More noise is coming out of the legal fight over a secret investigation of Wisconsin Gov. Scott Walker’s (R) 2012 recall campaign.
As TPM noted yesterday, Walker’s campaign and the special prosecutor overseeing the investigation have reportedly been in talks about a possible settlement. The long-running “John Doe” probe has focused on allegedly illegal campaign coordination between Walker’s 2012 campaign and outside conservative groups. But earlier this month, a federal judge, responding to a lawsuit filed by Wisconsin Club for Growth, ordered the group of prosecutors involved in the probe to “cease all activities” related to the investigation.
Reacting to the news of the settlement talks, a lawyer representing Wisconsin Club for Growth fired off a letter Wednesday. It was sent to a lawyer representing the special prosecutor, and it warned any settlement that violates Wisconsin Club for Growth’s “speech or associational rights” would violate the judge’s order. In turn, the special prosecutor’s lawyers went back to the judge, and asked him to clarify just what “cease all activities” meant, and whether it applied to state-level court proceedings connected to the probe as well as “discussions” with targets of the probe.
“Defendant now seeks clarification from the Court as to whether the preliminary injunction … enjoins Defendant’s discussions with counsel for individuals and organizations that were subjects of the John Doe proceedings and that are parties in the above-listed state-court proceedings,” lawyers for special counsel Francis Schmitz said in the motion filed on Wednesday.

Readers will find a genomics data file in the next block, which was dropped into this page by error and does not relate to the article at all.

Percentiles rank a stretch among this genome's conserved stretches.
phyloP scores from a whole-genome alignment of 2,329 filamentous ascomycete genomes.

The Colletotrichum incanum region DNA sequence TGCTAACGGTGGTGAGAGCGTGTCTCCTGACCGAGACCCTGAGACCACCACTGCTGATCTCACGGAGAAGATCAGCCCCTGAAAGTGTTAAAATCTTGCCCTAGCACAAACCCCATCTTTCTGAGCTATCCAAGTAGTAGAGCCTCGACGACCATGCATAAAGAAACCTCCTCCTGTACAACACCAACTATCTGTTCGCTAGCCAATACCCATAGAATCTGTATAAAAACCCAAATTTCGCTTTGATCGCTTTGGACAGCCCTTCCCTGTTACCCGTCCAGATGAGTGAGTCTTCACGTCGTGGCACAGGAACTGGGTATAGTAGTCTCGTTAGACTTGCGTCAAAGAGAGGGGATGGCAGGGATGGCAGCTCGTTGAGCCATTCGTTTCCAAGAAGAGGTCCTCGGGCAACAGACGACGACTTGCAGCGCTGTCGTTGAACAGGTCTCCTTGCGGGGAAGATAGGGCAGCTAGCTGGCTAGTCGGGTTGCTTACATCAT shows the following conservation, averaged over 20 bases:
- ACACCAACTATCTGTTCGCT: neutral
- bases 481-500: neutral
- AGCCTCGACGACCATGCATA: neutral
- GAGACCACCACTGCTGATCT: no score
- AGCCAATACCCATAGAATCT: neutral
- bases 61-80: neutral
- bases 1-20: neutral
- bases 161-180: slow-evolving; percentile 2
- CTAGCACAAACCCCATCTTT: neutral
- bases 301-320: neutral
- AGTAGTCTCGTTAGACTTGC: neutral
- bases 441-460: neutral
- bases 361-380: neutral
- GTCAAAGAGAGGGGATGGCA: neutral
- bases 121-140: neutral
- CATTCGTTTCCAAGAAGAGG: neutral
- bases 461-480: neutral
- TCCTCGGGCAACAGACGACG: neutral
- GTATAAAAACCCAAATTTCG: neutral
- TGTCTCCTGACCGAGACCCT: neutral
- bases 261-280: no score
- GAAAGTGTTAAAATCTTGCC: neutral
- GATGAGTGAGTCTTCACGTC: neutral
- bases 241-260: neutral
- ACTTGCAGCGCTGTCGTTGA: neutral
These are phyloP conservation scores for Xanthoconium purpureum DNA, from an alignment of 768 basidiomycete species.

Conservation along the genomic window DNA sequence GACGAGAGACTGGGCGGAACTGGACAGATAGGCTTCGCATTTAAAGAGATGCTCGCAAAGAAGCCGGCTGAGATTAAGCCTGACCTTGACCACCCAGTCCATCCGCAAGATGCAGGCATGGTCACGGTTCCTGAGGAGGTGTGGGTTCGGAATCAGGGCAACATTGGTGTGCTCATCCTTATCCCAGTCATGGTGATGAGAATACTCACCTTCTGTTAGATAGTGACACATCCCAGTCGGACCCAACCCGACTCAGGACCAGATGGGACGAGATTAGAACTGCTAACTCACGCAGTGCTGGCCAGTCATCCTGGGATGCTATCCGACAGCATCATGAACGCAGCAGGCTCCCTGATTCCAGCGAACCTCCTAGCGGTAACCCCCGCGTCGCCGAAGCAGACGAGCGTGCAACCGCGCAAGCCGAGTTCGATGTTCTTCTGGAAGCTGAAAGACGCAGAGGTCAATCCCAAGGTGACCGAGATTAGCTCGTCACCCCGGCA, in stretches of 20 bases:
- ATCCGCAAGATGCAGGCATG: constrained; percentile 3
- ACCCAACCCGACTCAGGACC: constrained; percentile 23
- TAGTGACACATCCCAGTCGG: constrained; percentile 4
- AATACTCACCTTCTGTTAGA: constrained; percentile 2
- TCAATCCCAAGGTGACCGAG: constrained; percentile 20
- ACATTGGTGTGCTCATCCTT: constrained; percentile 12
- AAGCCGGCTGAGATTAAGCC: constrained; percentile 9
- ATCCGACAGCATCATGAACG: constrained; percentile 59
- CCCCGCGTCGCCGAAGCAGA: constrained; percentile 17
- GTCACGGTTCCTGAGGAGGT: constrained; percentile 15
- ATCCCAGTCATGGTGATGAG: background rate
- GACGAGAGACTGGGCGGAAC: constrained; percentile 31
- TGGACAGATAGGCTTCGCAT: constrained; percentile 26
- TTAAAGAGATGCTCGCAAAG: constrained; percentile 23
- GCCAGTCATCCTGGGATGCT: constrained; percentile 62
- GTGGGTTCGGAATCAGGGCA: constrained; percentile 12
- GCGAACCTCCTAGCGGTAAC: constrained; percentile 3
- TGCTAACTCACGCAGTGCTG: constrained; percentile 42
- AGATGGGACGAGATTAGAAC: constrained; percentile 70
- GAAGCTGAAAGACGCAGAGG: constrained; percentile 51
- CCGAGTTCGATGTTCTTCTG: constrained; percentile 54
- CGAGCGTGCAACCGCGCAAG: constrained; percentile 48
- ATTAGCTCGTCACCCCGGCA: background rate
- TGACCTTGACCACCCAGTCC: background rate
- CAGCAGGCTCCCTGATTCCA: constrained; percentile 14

The judge, U.S. District Judge Rudolph Randa, is no fan of the prosecutors. In his ruling on May 6, Randa not only sided with Wisconsin Club for Growth, he lauded the group for finding “a way to circumvent campaign finance laws,” which he said “should be recognized as promoting political speech.”
In his letter to Schmitz’s attorney on Wednesday, Wisconsin Club for Growth attorney David Rivkin demanded that Schmitz certify in writing that he is not trying to “circumvent” Randa’s ruling. Rivkin’s letter raises the possibility that a settlement would require “a settling party … not to associate with particular persons or groups in particular circumstances.”
“We do not object to your client abandoning the John Doe investigation, in whole or in part, in the context of a settlement,” Rivkin wrote. “That’s not what this is about. This is about Mr. Schmitz carrying out the investigation, and seeking to enforce his incorrect view of the law, by agreeing to settlements that undermine my clients’ associational and speech rights.”